Transportation & Infra Planning Division
Planning Branch
Planning, Transit and the Environment
Phone: 613-580-2424, ext.12503
E-mail: kornel.mucsi@ottawa.ca

Glossary

Amenity: something that contributes to an area’s needs, whether social, environmental, or cultural.

Articulation: architectural detail that gives a building interest and added richness.

Built form: buildings and structures.

Compatible/Compatibility: when the density, form, bulk, height, setbacks and/or materials of buildings are able to co-exist with their surroundings.

Curb cut: a break in the curb for vehicular access from the street onto a property.

Façade: the principal face(s) of a building (also referred to as the front wall(s)). May address more than one side when buildings open on to multiple public spaces.

Frontage: the front of the property facing the street.

Front yard: the space between the property line and the front wall of a building facing the public street.

Glazing: clear or lightly tinted glass windows.

Hard landscape: landscape features other than plant materials, such as decorative pavers, planter boxes, fences, or retaining walls.

Landscaped buffer: a landscaped area located along the perimeter of a lot intended to screen or separate land uses.

Non transit-supportive land uses:

  • Generate high levels of vehicle activity
  • Use large amounts of land with low-density form Require extensive surface parking areas and are oriented towards automobile use
  • Create negative impacts for pedestrians, such as isolation, windswept walks, and numerous vehicle crossings on sidewalks
  • Typically do not attract extended hours of activity.
  • Examples of non transit-supportive land uses include: Automotive parts, repair and service; car dealerships; car washes; drive through facilities; gas/service stations; commercial surface parking; warehouse storage; animal boarding; commercial nurseries; and low-density residential developments on large lots (>12m).

Property line: the legal boundary of a property.

Public realm: the streets, lanes, parks and open spaces that are available for anyone to use.

Rapid transit: a convenient, fast, and frequent public transportation service that features a high carrying capacity and that operates on its own right-of-way, as a separate system or in shared corridors, and is not delayed in general traffic. The Ottawa rapid-transit network consists of an interconnecting system of existing and planned rights-of-way and corridors in which a rapid-transit facility, such as a Transitway, O-Train, or streetcar, may be located.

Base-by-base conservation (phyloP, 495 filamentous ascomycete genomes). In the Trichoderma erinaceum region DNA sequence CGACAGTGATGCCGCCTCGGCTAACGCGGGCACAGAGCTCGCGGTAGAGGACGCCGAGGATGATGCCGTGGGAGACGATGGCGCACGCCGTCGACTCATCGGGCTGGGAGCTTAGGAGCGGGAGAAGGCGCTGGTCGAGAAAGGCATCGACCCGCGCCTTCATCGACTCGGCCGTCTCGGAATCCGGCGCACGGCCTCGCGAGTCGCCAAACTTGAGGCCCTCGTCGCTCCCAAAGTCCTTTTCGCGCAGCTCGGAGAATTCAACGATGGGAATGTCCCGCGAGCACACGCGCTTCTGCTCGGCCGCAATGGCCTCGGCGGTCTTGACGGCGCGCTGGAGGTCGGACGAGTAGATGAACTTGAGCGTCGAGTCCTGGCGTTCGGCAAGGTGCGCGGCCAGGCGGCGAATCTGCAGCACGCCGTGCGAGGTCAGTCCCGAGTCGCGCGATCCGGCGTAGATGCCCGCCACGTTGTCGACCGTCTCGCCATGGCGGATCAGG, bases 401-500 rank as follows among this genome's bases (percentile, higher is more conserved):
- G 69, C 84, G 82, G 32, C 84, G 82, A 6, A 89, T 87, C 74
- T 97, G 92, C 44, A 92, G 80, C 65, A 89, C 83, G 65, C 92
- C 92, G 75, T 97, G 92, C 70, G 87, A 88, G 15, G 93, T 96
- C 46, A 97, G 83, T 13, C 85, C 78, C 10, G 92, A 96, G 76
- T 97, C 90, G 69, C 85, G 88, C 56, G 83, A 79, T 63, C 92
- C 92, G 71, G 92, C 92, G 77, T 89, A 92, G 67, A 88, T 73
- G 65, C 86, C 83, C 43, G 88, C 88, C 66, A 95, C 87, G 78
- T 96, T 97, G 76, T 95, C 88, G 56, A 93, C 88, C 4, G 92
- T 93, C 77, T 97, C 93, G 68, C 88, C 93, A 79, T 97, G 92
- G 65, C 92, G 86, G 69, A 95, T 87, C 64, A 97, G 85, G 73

Scale: the size of a building or an architectural feature in relation to its surroundings and to the size of a person.

Setback: the required distance from a road, property line, or another structure, within which no building can be located.

Sidewalk: unobstructed concrete pedestrian travel route in the public right-of-way.

Sight triangle: a triangular-shaped portion of land, typically three to five metres in length and 3 to 5 metres in width, established at street intersections in which there are restrictions on things erected, placed or planted which would limit or obstruct the sight distance of motorists entering or leaving the intersection.

Soft landscape: landscape features of plantings, such as trees, shrubs, vines, perennials and annuals.

Streetscape: the overall character and appearance of a street formed by elements and features that frame the public street, such as building façades, street trees and plants, lighting, furniture, or paving.

Transit-supportive land uses: land uses that encourage transit use and transportation network efficiency as they:

  • Establish high residential and/or employee densities
  • Create travel outside of the am/pm peak periods
  • Promote reverse-flow travel
  • Attract and generate pedestrian traffic
  • Provide extended hours of activity
  • Examples of transit-supportive land uses include: Townhouses; Apartments; Child care facilities; Hotels; Recreational and Cultural facilities; Medical clinics; Restaurants; Libraries; Fitness clubs; Movie Theatres; Call centres; Offices; High schools and post secondary institutions.

Urban design: the analysis and design of a city’s physical design.

Walkway block: a pedestrian travel route on public or private property outside of the public street right-of-way.